While the owners of "Phantom Fireworks" have been asked not to release it, they said it shows a man, believed to be Shahzad, buying M-88 firecrackers. They said that Shahzad spent about $100 on six to eight packs of 36 firecrackers, but the combined firepower of his purchase was not great.
"He obviously attempted to light a firecracker intending them to chain ignite and mass detonate. Well, with consumer products, since there's so little pyrotechnic composition in them, they simply do not mass detonate, they do not chain ignite," said Phantom Fireworks spokesman William Weimer.
The owner says Shahzad had to show his driver's license, and fill out an application to buy the firecrackers.
Meanwhile, all the media attention paid to a piece of Times Square surveillance video after the bomb scare may have helped authorities make an arrest.
The video showed a man changing his shirt near the Nissan Pathfinder. While it turned out he was not a suspect in the case, a law enforcement official told the Associated Press that Shahzad could have been lulled into a false sense of security.
Authorities told the AP that Shahzad may have thought investigators were on the wrong trail.
Airlines To Check No-Fly List More Frequently
Meanwhile, airlines are stepping up security measures in wake of criticism following apparent security lapses that allowed Shahzad aboard a plane.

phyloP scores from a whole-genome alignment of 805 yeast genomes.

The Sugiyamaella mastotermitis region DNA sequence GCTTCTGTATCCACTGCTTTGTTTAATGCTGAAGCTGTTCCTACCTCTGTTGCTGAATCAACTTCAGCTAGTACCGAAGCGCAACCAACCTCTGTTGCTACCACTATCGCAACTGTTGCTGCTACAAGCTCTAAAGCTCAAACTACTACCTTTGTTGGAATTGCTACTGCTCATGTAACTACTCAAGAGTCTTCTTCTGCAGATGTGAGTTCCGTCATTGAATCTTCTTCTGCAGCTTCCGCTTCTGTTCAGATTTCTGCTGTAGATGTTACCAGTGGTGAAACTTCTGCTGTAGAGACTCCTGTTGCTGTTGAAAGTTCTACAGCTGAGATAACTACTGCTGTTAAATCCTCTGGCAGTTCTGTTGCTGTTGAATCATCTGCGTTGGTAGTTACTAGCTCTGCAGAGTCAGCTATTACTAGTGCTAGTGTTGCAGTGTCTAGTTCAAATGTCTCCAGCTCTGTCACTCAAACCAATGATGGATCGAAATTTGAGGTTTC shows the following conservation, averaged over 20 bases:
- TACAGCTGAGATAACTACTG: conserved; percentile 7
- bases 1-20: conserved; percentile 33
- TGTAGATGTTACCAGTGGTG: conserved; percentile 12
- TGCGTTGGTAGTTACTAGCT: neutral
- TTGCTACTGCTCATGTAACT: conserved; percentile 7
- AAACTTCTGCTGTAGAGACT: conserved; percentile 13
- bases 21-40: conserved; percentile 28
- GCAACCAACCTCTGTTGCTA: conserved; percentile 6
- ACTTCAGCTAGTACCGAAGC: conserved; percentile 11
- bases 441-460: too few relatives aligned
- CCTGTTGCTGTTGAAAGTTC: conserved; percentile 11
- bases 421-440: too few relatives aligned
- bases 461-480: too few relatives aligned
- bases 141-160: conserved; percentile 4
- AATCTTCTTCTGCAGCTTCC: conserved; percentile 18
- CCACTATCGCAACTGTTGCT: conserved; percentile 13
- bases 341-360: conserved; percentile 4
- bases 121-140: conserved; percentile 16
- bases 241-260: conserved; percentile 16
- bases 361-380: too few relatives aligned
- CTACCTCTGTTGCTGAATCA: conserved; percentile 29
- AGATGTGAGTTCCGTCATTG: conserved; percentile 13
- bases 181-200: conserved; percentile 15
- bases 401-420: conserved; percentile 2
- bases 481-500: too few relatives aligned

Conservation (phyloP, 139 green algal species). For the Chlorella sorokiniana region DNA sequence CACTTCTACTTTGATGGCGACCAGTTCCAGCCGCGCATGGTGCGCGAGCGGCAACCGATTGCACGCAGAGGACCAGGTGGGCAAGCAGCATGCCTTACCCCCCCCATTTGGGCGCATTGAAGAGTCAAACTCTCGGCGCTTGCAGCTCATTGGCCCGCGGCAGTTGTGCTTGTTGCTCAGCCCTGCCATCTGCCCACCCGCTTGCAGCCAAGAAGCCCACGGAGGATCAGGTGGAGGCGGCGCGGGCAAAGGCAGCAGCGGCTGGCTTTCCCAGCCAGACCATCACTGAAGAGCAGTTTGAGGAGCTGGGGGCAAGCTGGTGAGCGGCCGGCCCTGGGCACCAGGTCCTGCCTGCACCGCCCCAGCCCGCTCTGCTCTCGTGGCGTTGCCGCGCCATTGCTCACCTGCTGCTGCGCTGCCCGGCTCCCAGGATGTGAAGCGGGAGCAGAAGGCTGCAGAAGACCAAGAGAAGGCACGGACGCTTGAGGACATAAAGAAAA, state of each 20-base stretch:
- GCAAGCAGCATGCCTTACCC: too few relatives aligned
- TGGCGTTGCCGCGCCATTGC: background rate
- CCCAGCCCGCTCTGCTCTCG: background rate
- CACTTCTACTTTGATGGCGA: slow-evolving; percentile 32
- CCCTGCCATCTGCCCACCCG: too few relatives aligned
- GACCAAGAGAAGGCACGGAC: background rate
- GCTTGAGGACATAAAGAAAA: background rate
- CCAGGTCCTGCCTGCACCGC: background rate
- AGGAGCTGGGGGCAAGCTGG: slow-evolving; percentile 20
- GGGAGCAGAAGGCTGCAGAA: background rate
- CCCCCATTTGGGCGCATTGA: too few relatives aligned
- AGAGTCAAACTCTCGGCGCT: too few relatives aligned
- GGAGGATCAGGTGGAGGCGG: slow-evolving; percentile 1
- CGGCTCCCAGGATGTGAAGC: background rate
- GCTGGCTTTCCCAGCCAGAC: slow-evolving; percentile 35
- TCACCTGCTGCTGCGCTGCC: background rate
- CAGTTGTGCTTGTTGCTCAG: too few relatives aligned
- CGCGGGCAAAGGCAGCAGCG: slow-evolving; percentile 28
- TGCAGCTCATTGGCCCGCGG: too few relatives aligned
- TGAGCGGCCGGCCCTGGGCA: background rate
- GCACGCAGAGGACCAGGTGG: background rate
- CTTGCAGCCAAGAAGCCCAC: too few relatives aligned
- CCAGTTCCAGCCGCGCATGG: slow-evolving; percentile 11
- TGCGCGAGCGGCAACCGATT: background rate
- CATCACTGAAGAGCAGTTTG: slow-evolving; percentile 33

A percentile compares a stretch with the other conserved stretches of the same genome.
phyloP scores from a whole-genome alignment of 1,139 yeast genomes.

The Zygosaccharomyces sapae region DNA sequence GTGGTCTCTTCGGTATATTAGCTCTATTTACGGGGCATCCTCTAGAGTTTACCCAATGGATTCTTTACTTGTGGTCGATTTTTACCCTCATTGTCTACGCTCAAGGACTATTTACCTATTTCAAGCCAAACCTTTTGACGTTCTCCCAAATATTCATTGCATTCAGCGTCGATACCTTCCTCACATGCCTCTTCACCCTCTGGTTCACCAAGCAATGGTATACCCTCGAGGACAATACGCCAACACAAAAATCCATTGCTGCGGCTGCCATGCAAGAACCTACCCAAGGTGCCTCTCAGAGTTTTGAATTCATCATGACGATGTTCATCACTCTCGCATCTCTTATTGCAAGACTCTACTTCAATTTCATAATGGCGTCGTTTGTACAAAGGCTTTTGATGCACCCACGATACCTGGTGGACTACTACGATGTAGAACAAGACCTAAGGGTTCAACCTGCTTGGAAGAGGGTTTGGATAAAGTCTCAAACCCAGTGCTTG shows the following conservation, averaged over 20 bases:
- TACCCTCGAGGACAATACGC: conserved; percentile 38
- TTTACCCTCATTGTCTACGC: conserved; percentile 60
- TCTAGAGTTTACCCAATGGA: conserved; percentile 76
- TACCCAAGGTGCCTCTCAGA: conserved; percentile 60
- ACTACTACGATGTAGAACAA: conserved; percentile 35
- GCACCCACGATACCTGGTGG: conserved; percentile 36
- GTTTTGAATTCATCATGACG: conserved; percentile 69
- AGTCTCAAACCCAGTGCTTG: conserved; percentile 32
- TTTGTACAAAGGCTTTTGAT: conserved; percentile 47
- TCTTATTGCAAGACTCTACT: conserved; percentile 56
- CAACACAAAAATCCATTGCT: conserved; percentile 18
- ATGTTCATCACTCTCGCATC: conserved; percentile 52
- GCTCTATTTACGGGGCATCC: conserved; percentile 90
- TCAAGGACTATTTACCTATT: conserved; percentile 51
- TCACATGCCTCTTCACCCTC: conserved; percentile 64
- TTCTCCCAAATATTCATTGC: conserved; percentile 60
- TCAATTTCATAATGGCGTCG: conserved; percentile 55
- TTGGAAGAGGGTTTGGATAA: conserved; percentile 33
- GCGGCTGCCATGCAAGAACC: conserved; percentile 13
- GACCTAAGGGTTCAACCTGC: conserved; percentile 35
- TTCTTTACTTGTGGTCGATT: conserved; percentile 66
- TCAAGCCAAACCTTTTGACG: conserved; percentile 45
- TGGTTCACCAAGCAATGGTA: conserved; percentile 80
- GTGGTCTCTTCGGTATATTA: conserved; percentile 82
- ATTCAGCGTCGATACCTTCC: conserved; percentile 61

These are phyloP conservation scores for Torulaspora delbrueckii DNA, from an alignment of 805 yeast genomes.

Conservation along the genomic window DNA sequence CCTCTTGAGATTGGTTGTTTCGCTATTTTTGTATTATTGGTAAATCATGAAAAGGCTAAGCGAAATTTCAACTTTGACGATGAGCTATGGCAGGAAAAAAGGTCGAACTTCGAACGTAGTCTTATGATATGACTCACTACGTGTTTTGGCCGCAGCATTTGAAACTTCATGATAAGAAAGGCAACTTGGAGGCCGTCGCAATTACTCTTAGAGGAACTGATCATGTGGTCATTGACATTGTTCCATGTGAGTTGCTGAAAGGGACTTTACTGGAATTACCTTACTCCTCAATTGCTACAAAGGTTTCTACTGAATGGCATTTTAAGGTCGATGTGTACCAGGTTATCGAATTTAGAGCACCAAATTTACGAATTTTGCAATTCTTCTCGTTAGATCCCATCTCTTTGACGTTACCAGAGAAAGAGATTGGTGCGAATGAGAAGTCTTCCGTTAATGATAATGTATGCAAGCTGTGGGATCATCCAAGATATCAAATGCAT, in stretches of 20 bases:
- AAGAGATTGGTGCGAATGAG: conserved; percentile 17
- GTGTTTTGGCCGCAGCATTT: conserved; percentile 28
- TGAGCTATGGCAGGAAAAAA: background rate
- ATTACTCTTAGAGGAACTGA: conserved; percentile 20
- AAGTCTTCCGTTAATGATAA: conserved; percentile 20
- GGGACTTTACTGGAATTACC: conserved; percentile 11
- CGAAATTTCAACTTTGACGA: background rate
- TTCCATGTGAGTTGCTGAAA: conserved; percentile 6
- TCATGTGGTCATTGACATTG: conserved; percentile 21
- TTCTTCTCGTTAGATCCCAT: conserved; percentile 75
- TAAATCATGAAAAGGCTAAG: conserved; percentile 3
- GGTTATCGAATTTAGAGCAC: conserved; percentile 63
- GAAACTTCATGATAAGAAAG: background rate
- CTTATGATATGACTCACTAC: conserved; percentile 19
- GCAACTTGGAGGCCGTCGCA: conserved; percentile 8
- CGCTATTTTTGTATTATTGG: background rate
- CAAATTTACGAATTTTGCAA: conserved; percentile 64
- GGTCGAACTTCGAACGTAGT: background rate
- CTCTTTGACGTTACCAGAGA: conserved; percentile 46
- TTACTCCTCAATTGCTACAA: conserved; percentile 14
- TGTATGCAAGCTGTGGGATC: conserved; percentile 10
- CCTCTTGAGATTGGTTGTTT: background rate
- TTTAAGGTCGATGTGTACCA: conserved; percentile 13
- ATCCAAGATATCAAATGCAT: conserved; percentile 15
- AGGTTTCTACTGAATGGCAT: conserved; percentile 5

Homeland security officials say airlines will now have to check for updated no-fly lists within two hours of being notified, as opposed to every 24 hours.
White House officials said changing the no-fly list rules is part of the administration's commitment to closing any potential loopholes in the security screening process.
"What we wanted to do was ensure that there was a mechanism in place that requires that list is changed," said White House Press Secretary Robert Gibbs. "Again the airline could do it frequently, but they could it also do it more frequently, but it seemed common sense to the president and administration to simply put in place the requirement that be done every two hours if somebody is added to that list."
Shahzad was able to buy a one-way ticket with cash and get on his Dubai-bound Emirates Airlines flight, despite being on the list because the airline did not look at an updated list.
He was arrested late Monday night at JFK, after Customs and Border Protection agents who were on the lookout for Shahzad recognized his name on a passenger manifest and ordered the flight to return to the gate.
According to the Associated Press, people close to the investigation say authorities were tailing Shahzad on Monday, but lost track of him.
"We prefer that these things don't happen, but it's not that infrequent quite frankly for surveillance where you may lose someone for some period of time,” said Police Commissioner Kelly on NY1’s Inside City Hall last night. “The good news here is that this person was apprehended after 53 hours."
The complaint says Shahzad has confessed to buying the Pathfinder, rigging it with explosives, and parking it in Times Square. It also says he used a prepaid cell phone to make and receive calls from Pakistan.